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On The Origin Of Features

Thanks to an angel on the blog staff at the ISO C++ web site, my last C++ post garnered quite a few hits that were sourced from that site. Thus, I’m following it up with another post based on the content of Bjarne Stroustrup’s brilliant and intimate book, “The Design And Evolution Of C++“.

The drawing below was generated from a larger, historical languages chart provided by Bjarne in D&E. It reminds me of a couple of insightful quotes:

“Complex systems will evolve from simple systems much more rapidly if there are stable intermediate forms than if there are not.” — Simon, H. 1982. The Sciences of the Artificial.

“A complex system that works is invariably found to have evolved from a simple system that worked… A complex system designed from scratch never works and cannot be patched up to make it work. You have to start over, beginning with a working simple system.” — Gall, J. 1986. Systemantics: How Systems Really Work and How They Fail.


Cpp Lineage

A we can see from the figure, “Simula67” and “C” were the ultimate ancestral parents of the C++ programming language. Actually, as detailed in my last post, “frustration” and “unwavering conviction” were the true parents of creation, but they’re not languages so they don’t show up on the chart. πŸ™‚

To complement the language-lineage figure, I compiled this table of early C++ features and their origins from D&E:

Feature Origin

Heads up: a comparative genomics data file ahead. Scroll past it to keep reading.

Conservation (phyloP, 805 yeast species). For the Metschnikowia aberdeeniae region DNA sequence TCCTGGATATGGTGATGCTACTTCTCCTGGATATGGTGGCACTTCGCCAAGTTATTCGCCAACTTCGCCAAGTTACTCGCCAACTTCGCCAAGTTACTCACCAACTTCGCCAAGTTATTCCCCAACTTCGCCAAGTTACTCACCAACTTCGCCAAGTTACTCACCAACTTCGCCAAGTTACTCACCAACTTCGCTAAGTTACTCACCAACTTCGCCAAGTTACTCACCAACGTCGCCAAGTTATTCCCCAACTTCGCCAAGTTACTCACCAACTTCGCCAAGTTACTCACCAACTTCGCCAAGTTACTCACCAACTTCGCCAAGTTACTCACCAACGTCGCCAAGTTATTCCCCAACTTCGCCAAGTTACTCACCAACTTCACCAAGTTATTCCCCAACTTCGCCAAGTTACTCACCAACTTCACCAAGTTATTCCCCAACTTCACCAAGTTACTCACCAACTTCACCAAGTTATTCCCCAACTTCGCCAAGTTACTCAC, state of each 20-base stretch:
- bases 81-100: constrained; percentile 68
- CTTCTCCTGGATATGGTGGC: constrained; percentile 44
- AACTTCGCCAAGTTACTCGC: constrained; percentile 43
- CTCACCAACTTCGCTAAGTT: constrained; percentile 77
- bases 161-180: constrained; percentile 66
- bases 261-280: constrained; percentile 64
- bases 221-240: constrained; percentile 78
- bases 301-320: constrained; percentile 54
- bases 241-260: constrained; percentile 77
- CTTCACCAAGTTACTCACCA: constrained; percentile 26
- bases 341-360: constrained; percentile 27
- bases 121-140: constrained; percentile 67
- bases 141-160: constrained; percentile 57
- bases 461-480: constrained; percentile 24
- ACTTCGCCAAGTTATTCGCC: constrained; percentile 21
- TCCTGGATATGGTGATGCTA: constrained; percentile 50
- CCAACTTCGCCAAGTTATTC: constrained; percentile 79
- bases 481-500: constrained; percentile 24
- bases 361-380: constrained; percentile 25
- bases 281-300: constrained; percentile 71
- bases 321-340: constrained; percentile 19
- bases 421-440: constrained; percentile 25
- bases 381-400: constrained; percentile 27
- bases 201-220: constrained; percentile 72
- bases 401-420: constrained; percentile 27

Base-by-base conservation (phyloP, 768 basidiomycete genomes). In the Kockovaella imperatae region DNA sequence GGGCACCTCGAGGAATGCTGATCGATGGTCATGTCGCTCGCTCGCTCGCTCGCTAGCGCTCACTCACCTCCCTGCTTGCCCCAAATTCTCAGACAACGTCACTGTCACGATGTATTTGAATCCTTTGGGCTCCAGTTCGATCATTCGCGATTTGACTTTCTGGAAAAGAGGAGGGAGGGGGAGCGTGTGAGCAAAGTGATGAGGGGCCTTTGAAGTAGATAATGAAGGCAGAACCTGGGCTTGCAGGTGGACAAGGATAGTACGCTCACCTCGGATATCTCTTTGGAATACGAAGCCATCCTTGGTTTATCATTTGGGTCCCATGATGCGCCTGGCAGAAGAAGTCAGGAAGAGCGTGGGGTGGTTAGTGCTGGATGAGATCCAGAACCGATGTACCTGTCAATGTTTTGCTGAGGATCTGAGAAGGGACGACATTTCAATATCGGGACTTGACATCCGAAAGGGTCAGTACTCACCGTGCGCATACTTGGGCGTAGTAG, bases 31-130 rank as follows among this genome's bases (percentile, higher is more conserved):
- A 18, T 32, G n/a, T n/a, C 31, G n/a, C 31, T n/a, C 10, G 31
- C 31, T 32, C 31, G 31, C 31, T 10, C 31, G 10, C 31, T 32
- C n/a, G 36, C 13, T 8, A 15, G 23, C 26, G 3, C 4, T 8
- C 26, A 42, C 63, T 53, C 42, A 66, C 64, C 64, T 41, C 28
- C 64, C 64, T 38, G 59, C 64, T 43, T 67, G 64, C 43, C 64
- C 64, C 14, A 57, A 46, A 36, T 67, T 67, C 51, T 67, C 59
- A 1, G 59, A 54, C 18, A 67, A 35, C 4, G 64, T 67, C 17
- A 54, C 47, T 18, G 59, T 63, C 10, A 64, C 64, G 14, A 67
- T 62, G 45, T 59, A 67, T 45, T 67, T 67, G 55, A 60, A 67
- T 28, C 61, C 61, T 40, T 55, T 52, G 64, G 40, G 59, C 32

Finally, if you were wondering what Mr. Stroustrup’s personal feature-filtering criteria were (and still are 30+ years later!), here is the list:

Feature Rejection

If you consider yourself a dedicated C++ programmer who has never read D&E and my latest 2 posts haven’t convinced you to buy the book, then, well, you might not be a dedicated C++ programmer.

  1. October 5, 2014 at 11:24 am

    Gall’s book is a mandatory read.
    Page 3 of http://www.slideshare.net/galleman/fault-tolerant-systems was used when we “invented” a triple redundant fault tolerant process control computer in the 80’s

    • October 5, 2014 at 11:39 am

      Yes indeed, it’s simply brilliant. I’ve also got the later version “The Systems Bible”. The gall of that man! πŸ™‚

      Just made a quick pass through your paper. Nice job.

      • October 5, 2014 at 11:55 am

        Is that the 3rd edition?

  2. October 5, 2014 at 11:57 am

    Yes. Paperback, red border

    • October 5, 2014 at 12:10 pm

      In have both. Systematics and Bible. Thanks

  3. October 7, 2014 at 8:09 am

    D&E … the best C++ book.

  4. October 10, 2014 at 9:42 pm

    This is wrong in so many ways. A is for APL, B is for Basic (oversimplified introductory language because rigorous logical expression is too much to ask of beginners), C is for C because it came after B. C is like PHP, a bad copy.
    C++ is two steps back after two steps back after decades of lost progress and forgotten advanced programming language theory that was already a reality that has taken language development. We teach people functions when we should be teaching them APL as a way of expressing complex logical operations as executable code.
    The nirvana of stateless code are functional expressions written in languages like J where the values are implied and don’t need to be explicitly declared even when referenced directly.

    • October 18, 2014 at 2:18 am

      It’s not “wrong”. The figure simply shows the progressive growth of C++ and which of its features came from which other languages.

      • June 9, 2016 at 11:09 am

        I’m a bit of a zealot and have trouble communicating my ideas clearly.

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